Interruption advertising on the outer: Cannes

At long last, it's official.

Interruption advertising is over.

Television is not the future.

That's the conclusion many marketers are taking from the 56th International Advertising Festival at Cannes in the south of France, where some 6000 advertising specialists gathered for the week of 21-27 June 2009.

Commenting on the trends seen at Cannes, the chairman and chief creative officer of BBDO North America and president of the film and press juries, David Lubars said, "the way the world is heading is towards voluntary engagement". In other words, we are moving away from interruption.

The long list of award winners at Cannes was dominated by innovative attempts to engage consumers and deeply involve them in brands. Not blast them.

The most coveted prize at the festival went to an ad that wasn't made for TV.

Plus, as if to ram home the point, a PR campaign broke the record for winning the most awards at any one festival.

The expert jury at Cannes bestowed the festival's Grand Prix Award to the Philips interactive film "Carousel", created in Amsterdam by the global agency, Tribal DDB. With a three day shoot and five weeks of post production, the film promotes the latest entrant into the television market from Philips, the CINEMA 21:9.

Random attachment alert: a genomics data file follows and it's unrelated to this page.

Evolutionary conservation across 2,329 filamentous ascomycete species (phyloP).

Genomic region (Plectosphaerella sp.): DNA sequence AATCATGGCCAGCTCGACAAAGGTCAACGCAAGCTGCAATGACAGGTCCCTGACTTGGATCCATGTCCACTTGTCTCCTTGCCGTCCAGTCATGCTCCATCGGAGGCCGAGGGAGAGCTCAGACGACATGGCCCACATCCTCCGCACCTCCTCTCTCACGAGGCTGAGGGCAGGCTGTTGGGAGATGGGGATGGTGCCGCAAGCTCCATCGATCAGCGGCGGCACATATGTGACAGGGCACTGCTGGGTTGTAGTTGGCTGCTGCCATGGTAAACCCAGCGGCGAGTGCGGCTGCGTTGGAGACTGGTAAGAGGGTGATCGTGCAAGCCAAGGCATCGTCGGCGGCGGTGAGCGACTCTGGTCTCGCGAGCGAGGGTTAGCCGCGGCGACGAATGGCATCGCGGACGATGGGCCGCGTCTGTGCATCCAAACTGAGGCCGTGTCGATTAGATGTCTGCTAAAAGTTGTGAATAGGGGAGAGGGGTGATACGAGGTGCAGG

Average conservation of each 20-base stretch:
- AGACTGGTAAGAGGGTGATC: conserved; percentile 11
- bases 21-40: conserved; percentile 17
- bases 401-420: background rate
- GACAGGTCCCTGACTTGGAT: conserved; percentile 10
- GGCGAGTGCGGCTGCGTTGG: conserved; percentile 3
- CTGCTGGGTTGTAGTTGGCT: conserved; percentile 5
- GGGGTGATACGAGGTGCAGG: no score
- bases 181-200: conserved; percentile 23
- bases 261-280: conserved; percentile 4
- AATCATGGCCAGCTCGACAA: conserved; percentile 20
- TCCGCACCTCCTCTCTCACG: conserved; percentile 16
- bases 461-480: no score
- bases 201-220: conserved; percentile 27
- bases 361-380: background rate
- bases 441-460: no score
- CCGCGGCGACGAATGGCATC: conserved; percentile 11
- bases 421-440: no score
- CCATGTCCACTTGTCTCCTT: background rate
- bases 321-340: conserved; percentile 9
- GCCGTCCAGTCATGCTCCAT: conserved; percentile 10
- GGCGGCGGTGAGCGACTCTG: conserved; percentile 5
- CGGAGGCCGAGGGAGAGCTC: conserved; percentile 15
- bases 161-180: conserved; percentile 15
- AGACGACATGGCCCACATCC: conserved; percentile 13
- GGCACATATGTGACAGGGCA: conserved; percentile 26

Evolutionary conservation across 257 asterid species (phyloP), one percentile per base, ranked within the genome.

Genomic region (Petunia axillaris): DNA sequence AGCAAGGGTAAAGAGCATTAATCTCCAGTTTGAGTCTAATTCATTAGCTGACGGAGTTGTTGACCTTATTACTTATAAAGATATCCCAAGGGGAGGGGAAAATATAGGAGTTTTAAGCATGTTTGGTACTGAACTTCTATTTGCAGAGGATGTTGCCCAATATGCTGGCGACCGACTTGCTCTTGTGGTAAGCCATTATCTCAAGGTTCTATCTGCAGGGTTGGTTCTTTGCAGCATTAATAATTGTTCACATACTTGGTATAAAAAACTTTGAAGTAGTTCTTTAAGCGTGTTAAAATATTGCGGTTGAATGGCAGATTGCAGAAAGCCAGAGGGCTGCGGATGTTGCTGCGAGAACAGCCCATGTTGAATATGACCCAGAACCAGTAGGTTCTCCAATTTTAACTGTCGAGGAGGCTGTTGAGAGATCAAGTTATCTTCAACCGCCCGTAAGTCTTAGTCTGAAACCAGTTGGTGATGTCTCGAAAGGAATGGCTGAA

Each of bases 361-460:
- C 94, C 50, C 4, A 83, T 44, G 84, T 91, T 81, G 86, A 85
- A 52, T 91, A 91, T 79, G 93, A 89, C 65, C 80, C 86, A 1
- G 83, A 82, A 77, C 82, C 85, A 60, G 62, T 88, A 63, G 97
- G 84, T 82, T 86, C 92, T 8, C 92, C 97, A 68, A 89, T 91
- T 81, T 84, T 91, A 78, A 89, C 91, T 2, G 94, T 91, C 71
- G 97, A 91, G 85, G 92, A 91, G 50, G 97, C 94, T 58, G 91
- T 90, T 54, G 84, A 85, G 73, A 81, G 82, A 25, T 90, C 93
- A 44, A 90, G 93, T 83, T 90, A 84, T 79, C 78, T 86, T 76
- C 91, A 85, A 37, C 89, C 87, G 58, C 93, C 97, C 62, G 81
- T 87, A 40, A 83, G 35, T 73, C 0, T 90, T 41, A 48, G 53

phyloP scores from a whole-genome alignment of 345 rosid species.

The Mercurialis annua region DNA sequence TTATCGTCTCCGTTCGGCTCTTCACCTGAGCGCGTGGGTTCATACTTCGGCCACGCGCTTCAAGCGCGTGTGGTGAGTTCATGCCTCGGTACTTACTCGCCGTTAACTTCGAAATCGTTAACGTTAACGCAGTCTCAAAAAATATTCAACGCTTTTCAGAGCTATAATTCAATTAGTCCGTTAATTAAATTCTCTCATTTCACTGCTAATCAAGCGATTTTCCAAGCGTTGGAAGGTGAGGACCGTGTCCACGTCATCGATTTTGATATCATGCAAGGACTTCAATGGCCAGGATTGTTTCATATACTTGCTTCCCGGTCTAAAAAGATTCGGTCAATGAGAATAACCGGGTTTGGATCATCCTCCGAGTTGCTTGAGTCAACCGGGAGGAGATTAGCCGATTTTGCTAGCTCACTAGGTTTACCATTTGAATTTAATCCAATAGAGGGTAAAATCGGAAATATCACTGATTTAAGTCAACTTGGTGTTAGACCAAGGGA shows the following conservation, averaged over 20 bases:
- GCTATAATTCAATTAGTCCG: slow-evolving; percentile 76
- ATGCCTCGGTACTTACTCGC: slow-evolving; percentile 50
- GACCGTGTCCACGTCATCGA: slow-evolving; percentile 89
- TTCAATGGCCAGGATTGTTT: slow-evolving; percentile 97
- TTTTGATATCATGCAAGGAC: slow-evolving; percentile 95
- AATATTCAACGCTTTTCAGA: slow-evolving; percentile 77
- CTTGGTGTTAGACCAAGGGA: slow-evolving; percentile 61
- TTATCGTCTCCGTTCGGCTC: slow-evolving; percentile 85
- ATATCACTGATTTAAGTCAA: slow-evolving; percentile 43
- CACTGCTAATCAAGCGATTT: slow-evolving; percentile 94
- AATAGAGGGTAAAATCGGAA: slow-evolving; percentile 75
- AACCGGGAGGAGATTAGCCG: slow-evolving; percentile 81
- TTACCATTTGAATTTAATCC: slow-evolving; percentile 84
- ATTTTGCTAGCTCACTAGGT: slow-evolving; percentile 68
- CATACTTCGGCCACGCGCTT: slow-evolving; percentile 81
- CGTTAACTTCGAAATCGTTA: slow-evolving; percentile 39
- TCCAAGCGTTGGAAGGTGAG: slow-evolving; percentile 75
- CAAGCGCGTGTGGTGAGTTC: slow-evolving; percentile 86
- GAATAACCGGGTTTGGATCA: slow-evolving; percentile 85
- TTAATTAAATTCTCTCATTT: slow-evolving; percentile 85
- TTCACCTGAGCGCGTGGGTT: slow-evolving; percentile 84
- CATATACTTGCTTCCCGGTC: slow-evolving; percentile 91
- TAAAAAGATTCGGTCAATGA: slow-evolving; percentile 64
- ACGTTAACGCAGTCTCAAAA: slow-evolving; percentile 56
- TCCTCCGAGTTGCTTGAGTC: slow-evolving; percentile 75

In PR, it was a simple campaign for Tourism Queensland - which became a worldwide story - that grabbed the festival's first PR Grand Prix Award, as well as the top prizes in the direct marketing and cyber categories.

Probably every reader of The Scoop became aware of the "Best job in the world" campaign that was created by the Brisbane agency, Cummins Nitro. This PR effort began with world-wide classified advertising seeking applicants for an "island caretaker".

The Cummins Nitro campaign attracted tens of thousands of candidates who uploaded video applications saying why they should get the job.

Tourism Queensland claims that the campaign generated the equivalent of more than $80m worth of media advertising. (BTW the job went to "ostrich-riding, bungee-jumping" charity worker Ben Southall, from Hampshire in the UK.)

"The idea had so much scalability to be a global idea that all the judges had seen and heard of it, no matter where they came from," said one of the judges, MaryLee Sachs. Sachs is US chairman and worldwide director of marketing communications at Hill & Knowlton.